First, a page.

greentapestry : On The Scent

Saturday, 31 January 2015

On The Scent


Just before January morphs into February a chance to join in Wellywoman's new meme being run together with Sue over at 'Backlane Notebook', on the subject of 'Scent In The Garden'. This is a theme that I find fascinating and I've always tried to bear scent in my mind when thinking about what to grow. It's much too cold here at the moment to stick my nose out in search of scent. So for this month, here is a brief run through of three books lurking in my bookshelves, which have provided me with suggestions for scent in the garden over the years.

The first of these is Eleanor Sinclair Rohde's book 'The Scented Garden' which was first published in 1931 by the Medici Society and then republished in 1989. The author's premise that "Fragrance in flowers may, indeed, be described as their music, and it is non the less beautiful because it is silent" is an appealing one. The book starts with some general thoughts on the scented garden which is punctuated with references to history and literature including old gardening essays and books. Just reading this first chapter makes my nose start to twitch. The introduction is followed by chapters on :
  • January and February in the scented garden
  • Violets, primroses and wallflowers
  • Spring Flowering Bulbs and Shrubs
  • The Scents of Early Summer 
  • The Old Roses
  • The Aromatic Herbs
  • The Afternoon of the Year
  • Sweet Bag, Pot - Pourri and Other Recipes
  • Plant Lists
There are beautiful illustrations throughout by the botanical artist Patricia Dale, although I confess to wishing that there were more of them. Sadly from what I can gather the book is no longer in print but it's possible to track down second hand copies.



The second book of the trio is Rosemary Verey's 'The Scented Garden,' which was first published in 1981. An introduction is followed by chapters on :
  • Roses 
  • Annuals, biennials and perennials
  • Bulbs, corms and tubers
  • Herbs
  • Shrubs, trees and climbers
  • Fragrant exotica 
An appendix has useful lists of plants with scented leaves, plants with scented flowers, scented plants for each of the seasons, scented plants for evening and night, scented plants for cutting, scented plants for indoors and scented plants for outdoor tubs. The book is well illustrated throughout with plates of paintings, photographs as well as line drawings. Again this book is no longer in publication but second hand copies can be obtained from second hand bookshops and online sources. It is this book where I first came across the concept of forcing winter bouquets so that you could enjoy both scent and colour at close quarters indoors. Magic!


The third book is Jenny Joseph's 'Led By The Nose'. The author is better known for her poetry especially the brilliant 'When I am an old woman, I shall wear purple'. The day draws ever closer for my wardrobe! This little book takes you through the calendar year in terms of not only scents that you might encounter in the garden but also the various cyclical activities that goes on in most gardens. There are various lists at the end of the book, including what you might be able to smell each month. The list for January is thinner than it is for many other months but there is still a surprising number of scented pleasures to be savoured. The book concludes with various lists including a most comprehensive list on scented roses as well as an essay on smell. This book is perhaps easier to get hold of than the others and is also available on a Kindle or ebook format.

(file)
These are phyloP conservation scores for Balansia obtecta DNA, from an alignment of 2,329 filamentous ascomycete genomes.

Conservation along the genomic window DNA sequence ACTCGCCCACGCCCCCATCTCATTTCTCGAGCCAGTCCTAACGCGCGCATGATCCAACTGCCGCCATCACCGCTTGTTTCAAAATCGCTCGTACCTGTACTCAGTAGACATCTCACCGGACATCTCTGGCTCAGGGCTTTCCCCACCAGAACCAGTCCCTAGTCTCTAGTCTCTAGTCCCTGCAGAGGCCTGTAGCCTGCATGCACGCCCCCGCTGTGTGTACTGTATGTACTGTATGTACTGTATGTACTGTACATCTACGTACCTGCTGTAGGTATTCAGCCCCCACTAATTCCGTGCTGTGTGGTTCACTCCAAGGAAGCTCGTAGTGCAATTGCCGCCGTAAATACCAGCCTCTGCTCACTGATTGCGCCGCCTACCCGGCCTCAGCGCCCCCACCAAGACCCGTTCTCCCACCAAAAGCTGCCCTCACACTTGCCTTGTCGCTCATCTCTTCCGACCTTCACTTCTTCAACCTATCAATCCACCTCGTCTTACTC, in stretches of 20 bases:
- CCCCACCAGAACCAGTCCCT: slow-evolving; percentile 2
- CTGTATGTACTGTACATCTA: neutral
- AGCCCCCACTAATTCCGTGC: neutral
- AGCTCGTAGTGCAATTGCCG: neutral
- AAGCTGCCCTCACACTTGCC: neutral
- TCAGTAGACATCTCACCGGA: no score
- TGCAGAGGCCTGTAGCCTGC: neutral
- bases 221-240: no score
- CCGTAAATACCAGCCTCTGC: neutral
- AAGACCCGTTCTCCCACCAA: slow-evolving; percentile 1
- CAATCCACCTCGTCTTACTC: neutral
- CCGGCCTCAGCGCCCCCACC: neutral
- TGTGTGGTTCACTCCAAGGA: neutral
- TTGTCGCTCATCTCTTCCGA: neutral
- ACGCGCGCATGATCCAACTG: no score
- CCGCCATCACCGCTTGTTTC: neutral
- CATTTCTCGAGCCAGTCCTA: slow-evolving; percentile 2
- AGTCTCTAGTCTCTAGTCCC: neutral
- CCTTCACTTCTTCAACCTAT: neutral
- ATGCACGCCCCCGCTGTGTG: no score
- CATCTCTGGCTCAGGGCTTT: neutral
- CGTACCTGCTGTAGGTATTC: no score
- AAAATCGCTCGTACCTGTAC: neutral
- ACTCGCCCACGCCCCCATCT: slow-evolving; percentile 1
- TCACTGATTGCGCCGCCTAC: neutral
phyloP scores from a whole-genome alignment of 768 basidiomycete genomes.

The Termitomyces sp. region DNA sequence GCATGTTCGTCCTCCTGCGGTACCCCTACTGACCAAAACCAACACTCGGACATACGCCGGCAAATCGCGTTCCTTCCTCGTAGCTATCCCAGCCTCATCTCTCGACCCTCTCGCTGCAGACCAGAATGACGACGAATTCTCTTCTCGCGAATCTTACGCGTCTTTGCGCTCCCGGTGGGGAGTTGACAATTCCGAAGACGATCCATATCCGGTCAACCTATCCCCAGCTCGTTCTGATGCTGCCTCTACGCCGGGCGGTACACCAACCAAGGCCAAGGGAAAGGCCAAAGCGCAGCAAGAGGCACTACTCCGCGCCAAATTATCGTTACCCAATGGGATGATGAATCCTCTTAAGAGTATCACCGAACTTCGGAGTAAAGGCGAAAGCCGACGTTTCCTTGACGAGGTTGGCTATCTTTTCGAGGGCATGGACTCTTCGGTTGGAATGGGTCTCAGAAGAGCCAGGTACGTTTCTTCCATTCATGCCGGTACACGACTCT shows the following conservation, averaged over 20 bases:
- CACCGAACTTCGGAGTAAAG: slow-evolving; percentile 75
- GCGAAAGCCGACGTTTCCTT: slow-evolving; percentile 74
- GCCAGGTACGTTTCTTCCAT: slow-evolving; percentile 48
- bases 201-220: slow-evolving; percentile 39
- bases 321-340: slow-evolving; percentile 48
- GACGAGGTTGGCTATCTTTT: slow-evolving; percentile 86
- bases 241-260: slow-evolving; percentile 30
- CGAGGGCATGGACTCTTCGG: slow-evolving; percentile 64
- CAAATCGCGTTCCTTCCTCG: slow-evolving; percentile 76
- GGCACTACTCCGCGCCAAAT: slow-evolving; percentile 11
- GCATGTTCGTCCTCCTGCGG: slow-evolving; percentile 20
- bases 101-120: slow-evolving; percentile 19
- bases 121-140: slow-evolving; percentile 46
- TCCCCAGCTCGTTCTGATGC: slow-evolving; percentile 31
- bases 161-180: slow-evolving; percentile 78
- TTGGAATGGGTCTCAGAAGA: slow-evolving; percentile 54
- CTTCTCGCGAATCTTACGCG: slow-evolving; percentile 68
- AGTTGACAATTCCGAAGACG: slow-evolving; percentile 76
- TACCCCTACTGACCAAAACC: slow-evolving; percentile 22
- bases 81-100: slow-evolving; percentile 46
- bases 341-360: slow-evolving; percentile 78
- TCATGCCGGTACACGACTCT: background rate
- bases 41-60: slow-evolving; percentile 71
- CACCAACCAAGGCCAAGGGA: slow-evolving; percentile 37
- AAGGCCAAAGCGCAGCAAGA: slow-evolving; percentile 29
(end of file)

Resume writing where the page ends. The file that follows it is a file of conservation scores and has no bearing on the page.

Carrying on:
I'm hoping to pick up more delightful fragrant suggestions as the year goes on thanks to Louise and Sue.

29 comments:

  1. As you know, I love scented plants and perfume is a major consideration in plants added to my garden. In a temperate climate winter flowers often have more fragrance than their summer flowering cousins, this is because there are fewer pollinators around so the plant must attract those that are flying from a greater distance. It is one of the joys of the winter garden.

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    1. So true Christina. It's been too cold for the last week or so for flying creatures to venture out on the wing but when it warns up I'm sure the winter scented flowers will be a beacon for them.

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  2. Scent is so important in the garden. I have the Eleanor Rohdes book and I have read the Rosemary Verey one.
    I will look out for the Jenny Joseph book, I only know her for the poem ' When I am old I shall wear purple'. I was rather taken with the idea of stealing flowers from the park and learning to spit. It seems to be a sort of consolation for growing old. My husband has forbidden me to entertain any such ambitions though. He says he does not want to grow old with an ' Old Dink'. I' m not sure what an old dink is but clearly it is something to be avoided.
    I would add Stephen Lacey' s book ' Scent in your Garden' to your list.

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    1. Himself would not approve of me spitting in public either Chloris. I've not heard the term 'Old Dink' either but so perhaps we should just stick to wearing purple when the time comes. Thanks for the Stephen Lacey suggestion. I've read reviews am am ruminating :)

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  3. I could definitely do with some pointers on scented plants, especially those for winter months, so I shall look forward to hearing what everyone comes up with each month.

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    1. Such a meme is no doubt going to provide some great ideas Jo.

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  4. I have certainly reached the age when I can wear purple and I do!
    Scent is so important in a garden and one of the delights in the winter is going out, just to smell my Daphne!
    I don't think I have any books about scent, I have so many other gardening books, I must go and check.